The Insys that investors loved and that made its founder and chairman John Kapoor a billionaire is going away and, despite heroic efforts by company officials to rebrand it as a research and development-driven shop, its future will probably be less profitable, with little of the mercurial growth and compounding profits that defined its first four years. The Southern Investigative Reporting Foundation interviewed two dozen then-current and former Insys sales staff, as well as six doctors and their staff, and their accounts paint a uniformly grim picture of the company’s prospects. Its forecast is murky because the number of prescriptions for Subsys, Insys’ sole commercially viable product, is dropping and likely to continue to do so. The forces arrayed against Insys, from a federal grand jury investigation in Boston to, as described in a Dec. 3 Southern Investigative Reporting Foundation story, mounting insurer scrutiny of Subsys prescriptions, represent brutal, if not possibly insurmountable, obstacles. A quick glance at Insys’ financial filings from 2012, when it was committed to marketing primarily to oncologists, is proof that playing by the rules is not very lucrative.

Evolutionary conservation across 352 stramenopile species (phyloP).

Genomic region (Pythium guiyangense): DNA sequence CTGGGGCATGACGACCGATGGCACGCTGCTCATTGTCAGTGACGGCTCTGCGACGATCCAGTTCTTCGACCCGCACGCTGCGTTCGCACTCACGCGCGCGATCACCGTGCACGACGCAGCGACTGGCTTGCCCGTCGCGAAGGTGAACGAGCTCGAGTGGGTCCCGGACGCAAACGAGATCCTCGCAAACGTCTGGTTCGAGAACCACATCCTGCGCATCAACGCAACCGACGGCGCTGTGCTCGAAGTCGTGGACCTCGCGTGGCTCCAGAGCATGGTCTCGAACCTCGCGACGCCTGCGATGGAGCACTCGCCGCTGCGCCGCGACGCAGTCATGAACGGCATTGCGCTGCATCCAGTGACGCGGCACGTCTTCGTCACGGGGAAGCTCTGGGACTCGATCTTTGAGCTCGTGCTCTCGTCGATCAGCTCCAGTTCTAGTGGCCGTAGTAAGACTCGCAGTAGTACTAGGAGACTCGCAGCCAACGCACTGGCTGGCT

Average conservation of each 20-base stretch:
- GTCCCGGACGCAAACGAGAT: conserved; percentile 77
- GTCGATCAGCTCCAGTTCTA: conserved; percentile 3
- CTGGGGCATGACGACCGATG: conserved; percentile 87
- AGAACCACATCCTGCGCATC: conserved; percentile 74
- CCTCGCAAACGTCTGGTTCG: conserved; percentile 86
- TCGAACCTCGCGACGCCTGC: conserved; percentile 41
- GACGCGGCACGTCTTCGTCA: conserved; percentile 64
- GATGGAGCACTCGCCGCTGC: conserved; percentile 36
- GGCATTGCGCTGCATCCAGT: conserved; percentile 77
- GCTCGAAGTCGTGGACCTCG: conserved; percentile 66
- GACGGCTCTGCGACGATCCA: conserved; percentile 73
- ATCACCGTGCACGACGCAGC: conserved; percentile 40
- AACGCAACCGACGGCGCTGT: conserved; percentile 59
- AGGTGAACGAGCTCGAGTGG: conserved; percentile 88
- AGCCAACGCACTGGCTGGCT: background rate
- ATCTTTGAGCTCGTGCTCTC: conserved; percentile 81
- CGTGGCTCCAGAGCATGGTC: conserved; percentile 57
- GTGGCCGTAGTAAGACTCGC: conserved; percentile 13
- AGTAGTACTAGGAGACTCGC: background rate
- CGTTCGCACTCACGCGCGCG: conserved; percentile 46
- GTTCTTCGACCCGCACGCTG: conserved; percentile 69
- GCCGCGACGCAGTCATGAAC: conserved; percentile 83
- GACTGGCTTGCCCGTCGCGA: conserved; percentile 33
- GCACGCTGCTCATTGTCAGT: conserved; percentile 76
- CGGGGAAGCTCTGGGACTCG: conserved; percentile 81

Insys Therapeutics is a company in a great deal of trouble. The manufacturer of a Fentanyl spray called Subsys with 100 times the strength of morphine, Chandler, Ariz.-based Insys scored the top-performing initial public offering of 2013, according to CNBC. Analysts and investors adored the company’s fast sales and profit growth and dreamed of a future when Insys’ cash flow would lead to dividends and acquisitions. As Insys’ market capitalization topped $3 billion, those who got in on the ground floor, investing early on, shared in its success: Founder Dr. John Kapoor became a billionaire and a host of company insiders, led by CEO Michael Babich, became millionaires. Their joy was not to last.